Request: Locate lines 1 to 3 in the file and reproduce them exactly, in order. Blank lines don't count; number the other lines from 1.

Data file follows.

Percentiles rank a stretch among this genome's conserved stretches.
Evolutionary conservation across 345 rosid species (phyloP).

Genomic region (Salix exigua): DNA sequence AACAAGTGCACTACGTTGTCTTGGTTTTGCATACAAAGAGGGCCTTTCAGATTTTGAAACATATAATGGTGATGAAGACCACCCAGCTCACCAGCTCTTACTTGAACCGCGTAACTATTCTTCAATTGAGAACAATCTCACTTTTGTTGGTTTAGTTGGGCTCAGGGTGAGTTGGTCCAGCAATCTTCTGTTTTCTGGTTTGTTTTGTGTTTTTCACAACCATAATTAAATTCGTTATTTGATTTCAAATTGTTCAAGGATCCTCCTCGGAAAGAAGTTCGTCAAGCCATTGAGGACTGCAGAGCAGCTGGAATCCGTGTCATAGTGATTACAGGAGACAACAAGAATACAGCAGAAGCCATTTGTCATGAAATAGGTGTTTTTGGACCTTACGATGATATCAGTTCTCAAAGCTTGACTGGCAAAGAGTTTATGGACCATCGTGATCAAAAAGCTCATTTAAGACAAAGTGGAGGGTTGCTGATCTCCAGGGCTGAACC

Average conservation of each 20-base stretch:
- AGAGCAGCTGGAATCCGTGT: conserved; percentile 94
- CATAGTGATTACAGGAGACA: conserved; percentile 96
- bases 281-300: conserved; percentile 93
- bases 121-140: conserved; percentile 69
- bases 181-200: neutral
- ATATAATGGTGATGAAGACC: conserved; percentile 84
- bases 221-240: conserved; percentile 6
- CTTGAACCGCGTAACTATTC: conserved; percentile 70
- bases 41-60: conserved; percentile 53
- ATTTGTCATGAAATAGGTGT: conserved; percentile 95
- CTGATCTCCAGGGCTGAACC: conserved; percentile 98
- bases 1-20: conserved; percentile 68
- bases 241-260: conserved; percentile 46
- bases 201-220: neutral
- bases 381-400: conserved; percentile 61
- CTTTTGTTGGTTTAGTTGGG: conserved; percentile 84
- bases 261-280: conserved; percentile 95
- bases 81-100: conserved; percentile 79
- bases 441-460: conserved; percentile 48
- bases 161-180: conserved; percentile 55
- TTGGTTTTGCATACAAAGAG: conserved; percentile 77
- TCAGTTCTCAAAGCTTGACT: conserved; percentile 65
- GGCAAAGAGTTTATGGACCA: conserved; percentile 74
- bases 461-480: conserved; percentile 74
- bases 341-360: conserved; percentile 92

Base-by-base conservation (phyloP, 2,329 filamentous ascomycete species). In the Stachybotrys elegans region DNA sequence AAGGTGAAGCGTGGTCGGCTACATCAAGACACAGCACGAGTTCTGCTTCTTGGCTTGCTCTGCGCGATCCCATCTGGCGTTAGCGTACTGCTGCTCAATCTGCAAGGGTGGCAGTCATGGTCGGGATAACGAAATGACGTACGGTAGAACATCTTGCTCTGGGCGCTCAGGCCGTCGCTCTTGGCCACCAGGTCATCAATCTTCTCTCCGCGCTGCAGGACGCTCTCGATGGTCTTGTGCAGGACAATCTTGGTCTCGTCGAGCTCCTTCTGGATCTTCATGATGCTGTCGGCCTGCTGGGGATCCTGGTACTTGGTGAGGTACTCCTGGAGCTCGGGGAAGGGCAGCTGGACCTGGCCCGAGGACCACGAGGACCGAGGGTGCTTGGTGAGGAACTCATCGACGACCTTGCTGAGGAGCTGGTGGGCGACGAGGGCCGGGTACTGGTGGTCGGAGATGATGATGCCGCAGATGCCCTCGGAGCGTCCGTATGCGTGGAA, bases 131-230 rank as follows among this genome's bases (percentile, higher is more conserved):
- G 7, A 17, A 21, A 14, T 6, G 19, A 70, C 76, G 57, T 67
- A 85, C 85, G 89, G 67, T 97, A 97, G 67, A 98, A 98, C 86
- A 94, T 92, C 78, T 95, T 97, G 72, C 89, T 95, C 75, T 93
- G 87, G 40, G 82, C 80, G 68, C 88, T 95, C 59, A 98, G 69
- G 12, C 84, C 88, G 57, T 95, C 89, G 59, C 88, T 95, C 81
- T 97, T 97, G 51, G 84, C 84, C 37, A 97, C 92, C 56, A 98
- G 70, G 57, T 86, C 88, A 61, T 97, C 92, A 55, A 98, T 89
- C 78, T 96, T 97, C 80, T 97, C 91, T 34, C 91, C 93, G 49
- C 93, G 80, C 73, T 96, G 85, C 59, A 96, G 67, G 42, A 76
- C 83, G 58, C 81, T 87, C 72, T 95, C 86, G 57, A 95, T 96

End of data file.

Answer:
Percentiles rank a stretch among this genome's conserved stretches.
Evolutionary conservation across 345 rosid species (phyloP).

Genomic region (Salix exigua): DNA sequence AACAAGTGCACTACGTTGTCTTGGTTTTGCATACAAAGAGGGCCTTTCAGATTTTGAAACATATAATGGTGATGAAGACCACCCAGCTCACCAGCTCTTACTTGAACCGCGTAACTATTCTTCAATTGAGAACAATCTCACTTTTGTTGGTTTAGTTGGGCTCAGGGTGAGTTGGTCCAGCAATCTTCTGTTTTCTGGTTTGTTTTGTGTTTTTCACAACCATAATTAAATTCGTTATTTGATTTCAAATTGTTCAAGGATCCTCCTCGGAAAGAAGTTCGTCAAGCCATTGAGGACTGCAGAGCAGCTGGAATCCGTGTCATAGTGATTACAGGAGACAACAAGAATACAGCAGAAGCCATTTGTCATGAAATAGGTGTTTTTGGACCTTACGATGATATCAGTTCTCAAAGCTTGACTGGCAAAGAGTTTATGGACCATCGTGATCAAAAAGCTCATTTAAGACAAAGTGGAGGGTTGCTGATCTCCAGGGCTGAACC